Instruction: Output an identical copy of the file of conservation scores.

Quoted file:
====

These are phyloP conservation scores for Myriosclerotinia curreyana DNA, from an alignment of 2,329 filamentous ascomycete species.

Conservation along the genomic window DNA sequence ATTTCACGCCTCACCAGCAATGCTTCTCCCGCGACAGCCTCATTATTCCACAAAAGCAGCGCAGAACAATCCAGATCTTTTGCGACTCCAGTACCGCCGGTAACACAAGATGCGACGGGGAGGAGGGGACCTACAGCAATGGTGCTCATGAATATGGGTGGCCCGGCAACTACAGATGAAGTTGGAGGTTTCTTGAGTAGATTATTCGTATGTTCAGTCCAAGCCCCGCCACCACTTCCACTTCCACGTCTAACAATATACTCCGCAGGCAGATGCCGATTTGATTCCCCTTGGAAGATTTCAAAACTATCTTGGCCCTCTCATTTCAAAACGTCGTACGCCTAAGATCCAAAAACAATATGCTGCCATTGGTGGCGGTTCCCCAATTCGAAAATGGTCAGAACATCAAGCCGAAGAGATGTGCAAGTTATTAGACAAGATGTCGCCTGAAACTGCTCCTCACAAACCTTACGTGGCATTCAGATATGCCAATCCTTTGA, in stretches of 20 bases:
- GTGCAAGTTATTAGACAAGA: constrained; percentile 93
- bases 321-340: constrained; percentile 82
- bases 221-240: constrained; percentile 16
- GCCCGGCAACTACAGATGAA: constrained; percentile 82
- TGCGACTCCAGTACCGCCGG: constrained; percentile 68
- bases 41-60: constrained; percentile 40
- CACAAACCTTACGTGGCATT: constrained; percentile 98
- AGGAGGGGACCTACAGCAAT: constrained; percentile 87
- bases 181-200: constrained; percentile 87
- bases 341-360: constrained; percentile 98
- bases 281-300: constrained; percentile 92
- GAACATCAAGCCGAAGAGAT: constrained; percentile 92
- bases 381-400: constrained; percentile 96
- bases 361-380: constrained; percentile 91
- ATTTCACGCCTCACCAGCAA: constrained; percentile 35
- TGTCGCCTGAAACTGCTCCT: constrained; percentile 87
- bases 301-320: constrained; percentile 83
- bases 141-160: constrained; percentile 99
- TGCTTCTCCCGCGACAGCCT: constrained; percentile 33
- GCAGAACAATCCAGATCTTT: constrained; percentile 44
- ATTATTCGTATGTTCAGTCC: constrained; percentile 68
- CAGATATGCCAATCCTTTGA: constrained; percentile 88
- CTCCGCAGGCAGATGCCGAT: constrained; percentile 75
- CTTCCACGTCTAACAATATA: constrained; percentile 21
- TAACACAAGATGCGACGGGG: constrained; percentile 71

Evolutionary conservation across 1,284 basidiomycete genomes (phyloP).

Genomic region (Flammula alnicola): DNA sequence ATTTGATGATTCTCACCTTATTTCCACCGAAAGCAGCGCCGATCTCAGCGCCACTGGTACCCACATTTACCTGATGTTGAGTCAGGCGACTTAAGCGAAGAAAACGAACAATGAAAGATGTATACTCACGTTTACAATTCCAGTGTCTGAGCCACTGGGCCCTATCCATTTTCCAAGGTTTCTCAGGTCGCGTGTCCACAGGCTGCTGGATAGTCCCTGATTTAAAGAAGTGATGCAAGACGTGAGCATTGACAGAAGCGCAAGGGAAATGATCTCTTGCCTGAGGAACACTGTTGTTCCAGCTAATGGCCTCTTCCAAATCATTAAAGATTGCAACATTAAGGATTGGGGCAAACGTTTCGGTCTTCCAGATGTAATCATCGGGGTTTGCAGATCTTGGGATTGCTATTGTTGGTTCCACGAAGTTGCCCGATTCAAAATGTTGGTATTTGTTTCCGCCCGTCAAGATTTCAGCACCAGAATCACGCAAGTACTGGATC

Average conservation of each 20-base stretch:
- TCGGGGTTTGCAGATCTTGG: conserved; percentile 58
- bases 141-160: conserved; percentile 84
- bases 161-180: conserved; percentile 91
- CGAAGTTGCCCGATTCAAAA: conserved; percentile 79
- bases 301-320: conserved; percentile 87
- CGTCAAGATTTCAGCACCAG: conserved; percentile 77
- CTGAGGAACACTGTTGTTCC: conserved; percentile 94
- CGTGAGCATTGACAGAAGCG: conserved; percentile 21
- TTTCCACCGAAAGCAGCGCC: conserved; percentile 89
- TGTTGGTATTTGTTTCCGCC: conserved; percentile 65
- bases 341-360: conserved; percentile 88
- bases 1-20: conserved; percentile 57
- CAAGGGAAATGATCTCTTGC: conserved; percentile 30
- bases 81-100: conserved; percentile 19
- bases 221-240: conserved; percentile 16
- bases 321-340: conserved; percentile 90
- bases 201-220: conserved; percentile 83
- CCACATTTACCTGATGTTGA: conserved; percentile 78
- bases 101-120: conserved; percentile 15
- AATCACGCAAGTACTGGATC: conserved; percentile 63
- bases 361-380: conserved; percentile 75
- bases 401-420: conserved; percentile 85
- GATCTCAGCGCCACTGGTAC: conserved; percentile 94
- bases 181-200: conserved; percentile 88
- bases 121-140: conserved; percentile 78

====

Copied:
These are phyloP conservation scores for Myriosclerotinia curreyana DNA, from an alignment of 2,329 filamentous ascomycete species.

Conservation along the genomic window DNA sequence ATTTCACGCCTCACCAGCAATGCTTCTCCCGCGACAGCCTCATTATTCCACAAAAGCAGCGCAGAACAATCCAGATCTTTTGCGACTCCAGTACCGCCGGTAACACAAGATGCGACGGGGAGGAGGGGACCTACAGCAATGGTGCTCATGAATATGGGTGGCCCGGCAACTACAGATGAAGTTGGAGGTTTCTTGAGTAGATTATTCGTATGTTCAGTCCAAGCCCCGCCACCACTTCCACTTCCACGTCTAACAATATACTCCGCAGGCAGATGCCGATTTGATTCCCCTTGGAAGATTTCAAAACTATCTTGGCCCTCTCATTTCAAAACGTCGTACGCCTAAGATCCAAAAACAATATGCTGCCATTGGTGGCGGTTCCCCAATTCGAAAATGGTCAGAACATCAAGCCGAAGAGATGTGCAAGTTATTAGACAAGATGTCGCCTGAAACTGCTCCTCACAAACCTTACGTGGCATTCAGATATGCCAATCCTTTGA, in stretches of 20 bases:
- GTGCAAGTTATTAGACAAGA: constrained; percentile 93
- bases 321-340: constrained; percentile 82
- bases 221-240: constrained; percentile 16
- GCCCGGCAACTACAGATGAA: constrained; percentile 82
- TGCGACTCCAGTACCGCCGG: constrained; percentile 68
- bases 41-60: constrained; percentile 40
- CACAAACCTTACGTGGCATT: constrained; percentile 98
- AGGAGGGGACCTACAGCAAT: constrained; percentile 87
- bases 181-200: constrained; percentile 87
- bases 341-360: constrained; percentile 98
- bases 281-300: constrained; percentile 92
- GAACATCAAGCCGAAGAGAT: constrained; percentile 92
- bases 381-400: constrained; percentile 96
- bases 361-380: constrained; percentile 91
- ATTTCACGCCTCACCAGCAA: constrained; percentile 35
- TGTCGCCTGAAACTGCTCCT: constrained; percentile 87
- bases 301-320: constrained; percentile 83
- bases 141-160: constrained; percentile 99
- TGCTTCTCCCGCGACAGCCT: constrained; percentile 33
- GCAGAACAATCCAGATCTTT: constrained; percentile 44
- ATTATTCGTATGTTCAGTCC: constrained; percentile 68
- CAGATATGCCAATCCTTTGA: constrained; percentile 88
- CTCCGCAGGCAGATGCCGAT: constrained; percentile 75
- CTTCCACGTCTAACAATATA: constrained; percentile 21
- TAACACAAGATGCGACGGGG: constrained; percentile 71

Evolutionary conservation across 1,284 basidiomycete genomes (phyloP).

Genomic region (Flammula alnicola): DNA sequence ATTTGATGATTCTCACCTTATTTCCACCGAAAGCAGCGCCGATCTCAGCGCCACTGGTACCCACATTTACCTGATGTTGAGTCAGGCGACTTAAGCGAAGAAAACGAACAATGAAAGATGTATACTCACGTTTACAATTCCAGTGTCTGAGCCACTGGGCCCTATCCATTTTCCAAGGTTTCTCAGGTCGCGTGTCCACAGGCTGCTGGATAGTCCCTGATTTAAAGAAGTGATGCAAGACGTGAGCATTGACAGAAGCGCAAGGGAAATGATCTCTTGCCTGAGGAACACTGTTGTTCCAGCTAATGGCCTCTTCCAAATCATTAAAGATTGCAACATTAAGGATTGGGGCAAACGTTTCGGTCTTCCAGATGTAATCATCGGGGTTTGCAGATCTTGGGATTGCTATTGTTGGTTCCACGAAGTTGCCCGATTCAAAATGTTGGTATTTGTTTCCGCCCGTCAAGATTTCAGCACCAGAATCACGCAAGTACTGGATC

Average conservation of each 20-base stretch:
- TCGGGGTTTGCAGATCTTGG: conserved; percentile 58
- bases 141-160: conserved; percentile 84
- bases 161-180: conserved; percentile 91
- CGAAGTTGCCCGATTCAAAA: conserved; percentile 79
- bases 301-320: conserved; percentile 87
- CGTCAAGATTTCAGCACCAG: conserved; percentile 77
- CTGAGGAACACTGTTGTTCC: conserved; percentile 94
- CGTGAGCATTGACAGAAGCG: conserved; percentile 21
- TTTCCACCGAAAGCAGCGCC: conserved; percentile 89
- TGTTGGTATTTGTTTCCGCC: conserved; percentile 65
- bases 341-360: conserved; percentile 88
- bases 1-20: conserved; percentile 57
- CAAGGGAAATGATCTCTTGC: conserved; percentile 30
- bases 81-100: conserved; percentile 19
- bases 221-240: conserved; percentile 16
- bases 321-340: conserved; percentile 90
- bases 201-220: conserved; percentile 83
- CCACATTTACCTGATGTTGA: conserved; percentile 78
- bases 101-120: conserved; percentile 15
- AATCACGCAAGTACTGGATC: conserved; percentile 63
- bases 361-380: conserved; percentile 75
- bases 401-420: conserved; percentile 85
- GATCTCAGCGCCACTGGTAC: conserved; percentile 94
- bases 181-200: conserved; percentile 88
- bases 121-140: conserved; percentile 78